While I am empathetic to the many written words I have read in response to the horrific murder of George Floyd, I believe it is incumbent upon the leadership of this country to lead more in deeds than words.
I do not wish to minimize the sentiments from leaders who have either made statements, or financial pledges (or both) – they are real – however the communities we live in, the people we work with and the clients we serve expect more – they want REAL CHANGE, not just real dialogue.
The narrative in our country on income inequality is myopic. While real, income inequality is the consequence, “OPPORTUNITY INEQUALITY” is the root cause.
Whether it be the disparity in education, availability of technology, access to employment opportunities, provision of healthcare, or security of safe housing.
Given our claims as the most advanced country in the world… given our boast that our leader is the leader of the free world… and given it is 2020 (not 1920)… it is time the leadership of this country re-defines AMERICA and the “AMERICAN DREAM”.
We have incorrectly assumed that unbridled capitalism, and the pursuit of profit, is the AMERICAN DREAM.
We are a country of immigrants, of color, of accents, of freedoms…most of whom have one thing in common – when we come, we come with the clothes on our backs, ambition in our minds and love in our hearts!
I too am that immigrant. Of ambition. Of love. Of color.
I came to America as there was no other place in the world where the smartest, brightest, hardest working minds would rather be. Where no one cared what you looked like or ate, where you came from and why… and I wanted so bad to be a part of that fabric.
When I decided to start my company, my co-founder, also an immigrant, and I, shared an unwritten coda – build something that enjoys a virtuous cohesion with the universe it inhabits.
That is not what corporate America is today, and what they have made American capitalism to represent. In its blind pursuit of profit, they have given up on the pursuit of freedom (for all).
To be clear, my co-founder and I believe that economic freedom is key to the pursuit of freedom and for-profit publicly/privately owned companies a must for an equal and balanced society.
That said, capitalism MUST engender a culture that is harmonious with balancing the needs of communities and employees and customers as much as it does shareholders. In fact it is well proven that shareholders will do (very) well if we as companies do well for all constituents.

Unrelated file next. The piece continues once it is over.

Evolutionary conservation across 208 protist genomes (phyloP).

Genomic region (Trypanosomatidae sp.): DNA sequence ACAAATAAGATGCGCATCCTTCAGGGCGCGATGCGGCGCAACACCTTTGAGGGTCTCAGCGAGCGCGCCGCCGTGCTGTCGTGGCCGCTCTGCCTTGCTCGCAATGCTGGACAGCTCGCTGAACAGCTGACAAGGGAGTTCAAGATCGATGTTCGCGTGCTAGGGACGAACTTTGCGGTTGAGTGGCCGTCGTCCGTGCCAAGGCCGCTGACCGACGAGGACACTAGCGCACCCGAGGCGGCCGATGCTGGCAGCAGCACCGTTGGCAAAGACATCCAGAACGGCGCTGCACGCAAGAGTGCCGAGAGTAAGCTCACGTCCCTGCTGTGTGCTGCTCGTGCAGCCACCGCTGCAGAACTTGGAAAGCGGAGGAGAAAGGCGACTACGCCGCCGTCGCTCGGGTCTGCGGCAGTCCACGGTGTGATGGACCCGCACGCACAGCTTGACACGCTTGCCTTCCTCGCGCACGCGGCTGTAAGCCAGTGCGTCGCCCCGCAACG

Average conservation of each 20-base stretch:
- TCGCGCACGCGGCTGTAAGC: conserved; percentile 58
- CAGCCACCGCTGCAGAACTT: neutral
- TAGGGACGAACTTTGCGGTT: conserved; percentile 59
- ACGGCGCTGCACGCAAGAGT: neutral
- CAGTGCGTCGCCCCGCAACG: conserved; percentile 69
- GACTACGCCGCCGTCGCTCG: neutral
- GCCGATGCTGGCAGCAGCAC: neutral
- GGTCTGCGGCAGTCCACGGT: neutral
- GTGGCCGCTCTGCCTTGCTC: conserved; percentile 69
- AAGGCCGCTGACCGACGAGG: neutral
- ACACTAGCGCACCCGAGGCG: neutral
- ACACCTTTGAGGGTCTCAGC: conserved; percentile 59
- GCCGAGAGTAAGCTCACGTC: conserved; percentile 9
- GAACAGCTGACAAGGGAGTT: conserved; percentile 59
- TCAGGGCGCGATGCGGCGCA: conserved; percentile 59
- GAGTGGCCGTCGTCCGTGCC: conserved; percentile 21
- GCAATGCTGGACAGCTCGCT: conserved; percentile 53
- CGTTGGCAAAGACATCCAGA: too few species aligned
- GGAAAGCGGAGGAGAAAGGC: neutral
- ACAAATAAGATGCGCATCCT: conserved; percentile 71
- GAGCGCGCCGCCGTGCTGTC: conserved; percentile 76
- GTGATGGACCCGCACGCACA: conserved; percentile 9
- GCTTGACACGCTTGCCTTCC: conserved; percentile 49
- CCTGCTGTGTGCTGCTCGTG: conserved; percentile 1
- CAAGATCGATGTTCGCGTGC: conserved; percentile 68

What I refer to as – IN VIRTUOUS COHESION WITH THE UNIVERSE WE INHABIT.
Early in the formation of our company (www.tresata.com) we made a commitment to BEING a diverse company.
Diversity in all its glorious colors – ones we see (gender, ethnicity, physical disabilities, etc) and the many we don’t (thoughts, ideas, sexuality, upbringing, etc).
That is probably our biggest corporate achievement – that not only did we make the commitment we ACTED on it (we are 50:50 W:M and 50:50 PoC:NoC).
Something that’s worth way more its weight in gold, than being a unicorn!
But then George Floyd happened, and we questioned our past commitment, and felt an urge to up the ante… yet again. Not in words, but in action.
So today, on Juneteenth, we wanted to share with the world what we plan to do next:
I have also personally decided to spend time with 3 black entrepreneurs each year to help in whichever way I can with their dreams and ambitions. My personal email is firstname.lastname@example.org and I am ready when you are.
We cannot let George Floyds needless death be in vain – we need to ensure his legacy is one of positive and permanent change in our country. We need to ensure that this moment is one of action.
We, the citizen leaders of our country, need to be held accountable for creating OPPORTUNITY EQUALITY FOR ALL.
There must have been a subliminal message for us when in AMERICA we were given all the words to spell RACE . I . AM
Yes indeed… RACE is who I AM. And that is my biggest asset.
PS: I must admit that when the world erupted in the aftermath of the death of George Floyd, I struggled with my words…a great deal. As a brown person, who moved to America 19 years ago, I have had my fair share of unpleasant experiences with the police and interesting conversations with my children about race and color. None to the extent of what our Black community faces. And were it not for a friend and fellow leader, Richie Prager, and his encouragement to share our story, and help with putting my words on paper, I would have continued to silently struggle with it. So thank you Richie.